Three things I learned when I turned out the lights

A couple of years ago Anna and I participated in an event called Earth Hour. The event provides an opportunity to stop using electricity in its various forms as a way of recognizing the need to give attention to sustainability or, as I would put it, the importance of caring for God’s creation. You can find more information about it here.

Wake Forest University dimmed all the lights on campus. We chose a simpler approach. We also recognized as a simple thing we could do on a regular basis  in order to both simplify life and make it more enjoyable.

Here’s what we did:

  1. We turned off all lights.
  2. Unplugged all non-essential electrical devices.
  3. We lit some candles and put them on our coffee table.
  4. We talked.

It was such a wonderful experience, we’re thinking about doing it each week as part of our observance of Sabbath, an area of spiritual practice where we have plenty of room for growth!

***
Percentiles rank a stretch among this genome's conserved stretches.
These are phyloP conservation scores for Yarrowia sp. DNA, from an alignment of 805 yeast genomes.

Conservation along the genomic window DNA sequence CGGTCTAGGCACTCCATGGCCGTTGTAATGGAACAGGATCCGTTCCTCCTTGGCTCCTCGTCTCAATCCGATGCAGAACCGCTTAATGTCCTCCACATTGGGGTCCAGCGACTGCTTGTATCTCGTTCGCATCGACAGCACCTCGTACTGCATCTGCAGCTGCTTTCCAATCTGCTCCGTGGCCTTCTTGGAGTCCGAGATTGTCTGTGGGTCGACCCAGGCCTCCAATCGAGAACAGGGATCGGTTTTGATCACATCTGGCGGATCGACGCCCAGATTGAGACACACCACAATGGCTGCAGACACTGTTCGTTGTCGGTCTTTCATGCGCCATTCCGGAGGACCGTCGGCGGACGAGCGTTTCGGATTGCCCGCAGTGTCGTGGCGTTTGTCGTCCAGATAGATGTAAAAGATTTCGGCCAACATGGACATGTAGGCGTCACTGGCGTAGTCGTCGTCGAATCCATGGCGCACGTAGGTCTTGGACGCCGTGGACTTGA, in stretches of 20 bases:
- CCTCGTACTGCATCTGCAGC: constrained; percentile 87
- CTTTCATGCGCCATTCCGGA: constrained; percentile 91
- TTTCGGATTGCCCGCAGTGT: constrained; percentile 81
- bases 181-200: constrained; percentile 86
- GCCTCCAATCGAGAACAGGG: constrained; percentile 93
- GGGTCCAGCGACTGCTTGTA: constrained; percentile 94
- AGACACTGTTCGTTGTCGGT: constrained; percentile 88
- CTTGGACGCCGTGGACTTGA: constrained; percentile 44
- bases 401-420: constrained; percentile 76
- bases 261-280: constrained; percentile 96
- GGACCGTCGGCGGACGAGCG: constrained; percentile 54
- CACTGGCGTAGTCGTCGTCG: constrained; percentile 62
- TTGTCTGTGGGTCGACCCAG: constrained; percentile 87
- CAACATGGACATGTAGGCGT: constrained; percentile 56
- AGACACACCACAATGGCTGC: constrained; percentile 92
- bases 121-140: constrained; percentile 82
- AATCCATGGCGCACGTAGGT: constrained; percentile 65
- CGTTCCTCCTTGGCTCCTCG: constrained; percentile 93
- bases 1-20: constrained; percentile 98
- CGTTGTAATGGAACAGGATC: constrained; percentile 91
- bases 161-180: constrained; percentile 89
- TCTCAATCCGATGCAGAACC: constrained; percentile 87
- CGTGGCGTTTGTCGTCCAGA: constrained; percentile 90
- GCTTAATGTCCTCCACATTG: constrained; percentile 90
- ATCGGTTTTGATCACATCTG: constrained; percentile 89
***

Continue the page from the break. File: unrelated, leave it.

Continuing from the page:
During and after Earth Hour, a couple of observations came to mind:

  1. I was amazed by how bright our neighborhood is. Several of our neighbors have lights in their back yards that could alternately be used in a prison facility. For some reason, folks in our little suburban enclave like to light up vacant back yards. I was amazed at the amount of this light that spilled into our house. How much energy could be saved by simply turning off those lights?
  2. It’s noisy. Perhaps lessened light leads to greater sensitivity to sound. I found myself noticing how many cars pass by our house and how noisy they are…a persistent low drone in the background. It seems that we are always running hither and thither, except on Sundays.
  3. Light and sound is stimulating. Sometimes I find easy access to the internet and bright lighting to be an enemy to real relaxation. During our Earth hour sabbatical, I found myself experiencing a deeper level of relaxation and also wondering what it would be like to spend a week in a cabin that didn’t have electricity…call me Walden. Sounds crazy, but my father grew up in a house in urban England in the 1940s (when my house was built) that had no electricity, limited gas for lights, and no inside bathroom. It isn’t that long ago that people did without those things we perceive of as necessity in West and, of course, there are countless people today who are in the same boat.

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